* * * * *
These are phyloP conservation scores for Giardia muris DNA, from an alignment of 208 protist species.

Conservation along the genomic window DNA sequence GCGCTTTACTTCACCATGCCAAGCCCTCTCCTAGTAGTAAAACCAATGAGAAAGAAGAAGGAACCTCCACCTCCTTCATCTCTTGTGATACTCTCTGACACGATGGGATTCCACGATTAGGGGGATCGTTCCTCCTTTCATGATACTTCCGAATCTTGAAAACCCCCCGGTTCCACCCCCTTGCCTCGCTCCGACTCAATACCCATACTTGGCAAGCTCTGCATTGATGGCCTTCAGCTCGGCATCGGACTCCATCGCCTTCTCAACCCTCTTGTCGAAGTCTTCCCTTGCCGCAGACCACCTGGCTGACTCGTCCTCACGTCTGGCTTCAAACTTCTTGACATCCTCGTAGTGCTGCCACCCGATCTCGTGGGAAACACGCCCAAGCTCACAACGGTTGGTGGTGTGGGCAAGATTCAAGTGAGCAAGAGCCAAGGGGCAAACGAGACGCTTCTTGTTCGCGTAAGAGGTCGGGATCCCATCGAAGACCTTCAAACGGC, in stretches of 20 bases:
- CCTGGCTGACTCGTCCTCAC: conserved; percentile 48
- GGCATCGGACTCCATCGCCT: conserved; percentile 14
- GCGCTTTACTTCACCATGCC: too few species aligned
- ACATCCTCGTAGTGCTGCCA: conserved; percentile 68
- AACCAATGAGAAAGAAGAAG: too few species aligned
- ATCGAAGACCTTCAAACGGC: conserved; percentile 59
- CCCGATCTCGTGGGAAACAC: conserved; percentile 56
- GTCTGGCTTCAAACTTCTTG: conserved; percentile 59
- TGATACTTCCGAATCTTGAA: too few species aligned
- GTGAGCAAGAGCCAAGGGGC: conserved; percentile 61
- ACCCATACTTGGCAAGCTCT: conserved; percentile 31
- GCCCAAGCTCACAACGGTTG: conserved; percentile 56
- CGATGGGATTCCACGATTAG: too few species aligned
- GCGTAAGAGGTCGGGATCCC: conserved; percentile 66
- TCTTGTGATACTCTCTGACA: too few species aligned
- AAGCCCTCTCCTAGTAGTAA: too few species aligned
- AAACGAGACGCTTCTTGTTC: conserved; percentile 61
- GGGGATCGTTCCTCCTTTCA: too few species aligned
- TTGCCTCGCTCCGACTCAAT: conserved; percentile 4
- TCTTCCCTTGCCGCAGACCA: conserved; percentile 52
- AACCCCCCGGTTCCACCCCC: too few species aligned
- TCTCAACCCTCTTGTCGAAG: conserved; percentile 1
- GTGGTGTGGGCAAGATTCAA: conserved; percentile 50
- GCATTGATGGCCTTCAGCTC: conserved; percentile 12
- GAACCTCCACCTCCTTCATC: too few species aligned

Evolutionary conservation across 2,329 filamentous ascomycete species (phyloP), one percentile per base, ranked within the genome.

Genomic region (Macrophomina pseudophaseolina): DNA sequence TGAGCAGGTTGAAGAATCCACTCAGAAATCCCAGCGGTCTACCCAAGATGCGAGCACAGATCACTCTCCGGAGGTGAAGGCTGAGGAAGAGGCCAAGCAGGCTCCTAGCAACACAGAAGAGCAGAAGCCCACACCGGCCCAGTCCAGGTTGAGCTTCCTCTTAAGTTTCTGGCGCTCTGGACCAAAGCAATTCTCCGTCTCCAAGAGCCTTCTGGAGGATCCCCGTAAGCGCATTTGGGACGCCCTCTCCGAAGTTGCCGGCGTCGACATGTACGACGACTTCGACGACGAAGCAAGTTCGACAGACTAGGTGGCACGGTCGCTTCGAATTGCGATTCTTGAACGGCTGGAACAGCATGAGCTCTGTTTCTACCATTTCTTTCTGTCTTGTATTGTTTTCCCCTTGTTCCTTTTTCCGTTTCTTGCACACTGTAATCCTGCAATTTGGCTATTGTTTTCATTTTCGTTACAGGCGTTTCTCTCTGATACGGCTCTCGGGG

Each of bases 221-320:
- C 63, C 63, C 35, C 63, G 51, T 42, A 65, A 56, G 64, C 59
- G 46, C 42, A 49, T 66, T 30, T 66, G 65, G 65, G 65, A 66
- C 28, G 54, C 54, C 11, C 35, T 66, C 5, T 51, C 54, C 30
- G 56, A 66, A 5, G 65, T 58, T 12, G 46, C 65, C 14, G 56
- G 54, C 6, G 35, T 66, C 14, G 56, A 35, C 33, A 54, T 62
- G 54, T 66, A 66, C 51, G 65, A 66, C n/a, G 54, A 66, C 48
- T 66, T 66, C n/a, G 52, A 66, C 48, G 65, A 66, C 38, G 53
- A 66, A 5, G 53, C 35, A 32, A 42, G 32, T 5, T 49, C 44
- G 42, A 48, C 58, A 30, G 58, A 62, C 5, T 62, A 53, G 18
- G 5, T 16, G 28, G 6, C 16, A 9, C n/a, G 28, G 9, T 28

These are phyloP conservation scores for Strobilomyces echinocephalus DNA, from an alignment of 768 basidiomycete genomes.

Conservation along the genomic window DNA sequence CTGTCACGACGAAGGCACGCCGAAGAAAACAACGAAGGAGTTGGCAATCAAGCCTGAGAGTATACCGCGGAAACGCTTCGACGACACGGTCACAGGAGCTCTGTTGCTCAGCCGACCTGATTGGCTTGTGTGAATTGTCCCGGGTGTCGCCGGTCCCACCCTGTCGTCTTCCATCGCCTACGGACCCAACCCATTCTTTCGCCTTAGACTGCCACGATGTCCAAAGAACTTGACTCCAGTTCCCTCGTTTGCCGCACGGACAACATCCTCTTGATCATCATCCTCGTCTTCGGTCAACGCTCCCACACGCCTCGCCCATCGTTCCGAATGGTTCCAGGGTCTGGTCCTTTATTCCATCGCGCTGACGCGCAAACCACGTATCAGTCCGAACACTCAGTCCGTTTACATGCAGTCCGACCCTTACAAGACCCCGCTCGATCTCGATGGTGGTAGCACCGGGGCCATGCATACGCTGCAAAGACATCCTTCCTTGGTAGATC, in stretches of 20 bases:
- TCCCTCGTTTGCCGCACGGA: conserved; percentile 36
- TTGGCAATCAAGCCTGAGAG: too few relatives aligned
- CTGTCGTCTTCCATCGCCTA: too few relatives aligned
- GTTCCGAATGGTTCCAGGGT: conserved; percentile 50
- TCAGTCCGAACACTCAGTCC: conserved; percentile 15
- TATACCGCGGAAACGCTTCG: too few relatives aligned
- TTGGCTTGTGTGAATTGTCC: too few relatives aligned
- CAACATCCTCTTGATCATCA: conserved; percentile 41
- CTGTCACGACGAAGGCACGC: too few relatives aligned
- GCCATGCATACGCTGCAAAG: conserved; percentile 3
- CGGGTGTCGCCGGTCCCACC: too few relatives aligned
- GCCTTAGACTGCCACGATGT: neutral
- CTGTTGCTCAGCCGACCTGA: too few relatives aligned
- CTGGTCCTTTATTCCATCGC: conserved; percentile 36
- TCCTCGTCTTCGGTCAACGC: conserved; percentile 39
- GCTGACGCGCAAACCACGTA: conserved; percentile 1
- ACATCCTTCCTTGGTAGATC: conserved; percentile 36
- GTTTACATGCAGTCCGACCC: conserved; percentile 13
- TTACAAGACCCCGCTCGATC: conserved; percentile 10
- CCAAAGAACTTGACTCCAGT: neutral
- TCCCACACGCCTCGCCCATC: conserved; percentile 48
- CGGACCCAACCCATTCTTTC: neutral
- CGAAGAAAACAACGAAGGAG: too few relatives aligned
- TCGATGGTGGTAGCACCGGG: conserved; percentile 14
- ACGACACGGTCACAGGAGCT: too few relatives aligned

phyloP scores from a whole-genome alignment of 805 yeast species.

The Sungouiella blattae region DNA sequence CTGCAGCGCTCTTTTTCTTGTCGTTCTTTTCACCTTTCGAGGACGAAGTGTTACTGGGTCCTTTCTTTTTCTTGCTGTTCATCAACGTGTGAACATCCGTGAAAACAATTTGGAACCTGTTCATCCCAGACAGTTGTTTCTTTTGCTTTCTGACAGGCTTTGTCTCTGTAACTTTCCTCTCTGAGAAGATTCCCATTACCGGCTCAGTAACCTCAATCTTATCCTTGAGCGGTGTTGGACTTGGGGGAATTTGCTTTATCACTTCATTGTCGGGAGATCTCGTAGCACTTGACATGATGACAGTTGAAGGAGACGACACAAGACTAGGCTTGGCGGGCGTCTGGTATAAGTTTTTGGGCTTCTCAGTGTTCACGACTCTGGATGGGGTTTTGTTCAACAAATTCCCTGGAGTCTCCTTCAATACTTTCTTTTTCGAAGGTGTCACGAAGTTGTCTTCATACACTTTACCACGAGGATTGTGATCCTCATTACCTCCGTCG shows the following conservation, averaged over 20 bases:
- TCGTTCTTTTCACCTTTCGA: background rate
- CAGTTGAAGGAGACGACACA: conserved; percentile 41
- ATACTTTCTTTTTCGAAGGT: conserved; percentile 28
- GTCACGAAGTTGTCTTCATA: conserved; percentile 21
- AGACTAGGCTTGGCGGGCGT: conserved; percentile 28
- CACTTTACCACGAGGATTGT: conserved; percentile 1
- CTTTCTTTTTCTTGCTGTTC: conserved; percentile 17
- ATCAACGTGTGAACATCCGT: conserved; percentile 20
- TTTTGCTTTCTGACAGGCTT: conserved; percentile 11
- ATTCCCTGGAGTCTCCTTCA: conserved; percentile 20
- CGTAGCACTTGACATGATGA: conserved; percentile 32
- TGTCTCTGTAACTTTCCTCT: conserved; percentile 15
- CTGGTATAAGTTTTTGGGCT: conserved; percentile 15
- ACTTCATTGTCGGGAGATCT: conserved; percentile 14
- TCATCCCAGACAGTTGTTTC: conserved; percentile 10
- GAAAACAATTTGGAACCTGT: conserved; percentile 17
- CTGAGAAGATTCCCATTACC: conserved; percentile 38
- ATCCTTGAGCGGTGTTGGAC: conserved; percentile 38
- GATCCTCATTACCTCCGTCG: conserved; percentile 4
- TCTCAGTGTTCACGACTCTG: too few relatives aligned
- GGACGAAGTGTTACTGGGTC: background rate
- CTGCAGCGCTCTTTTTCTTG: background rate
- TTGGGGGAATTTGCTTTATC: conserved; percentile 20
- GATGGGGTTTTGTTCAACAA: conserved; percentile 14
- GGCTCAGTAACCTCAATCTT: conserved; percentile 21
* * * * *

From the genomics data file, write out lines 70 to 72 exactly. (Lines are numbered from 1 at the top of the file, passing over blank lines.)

- TCGTTCTTTTCACCTTTCGA: background rate
- CAGTTGAAGGAGACGACACA: conserved; percentile 41
- ATACTTTCTTTTTCGAAGGT: conserved; percentile 28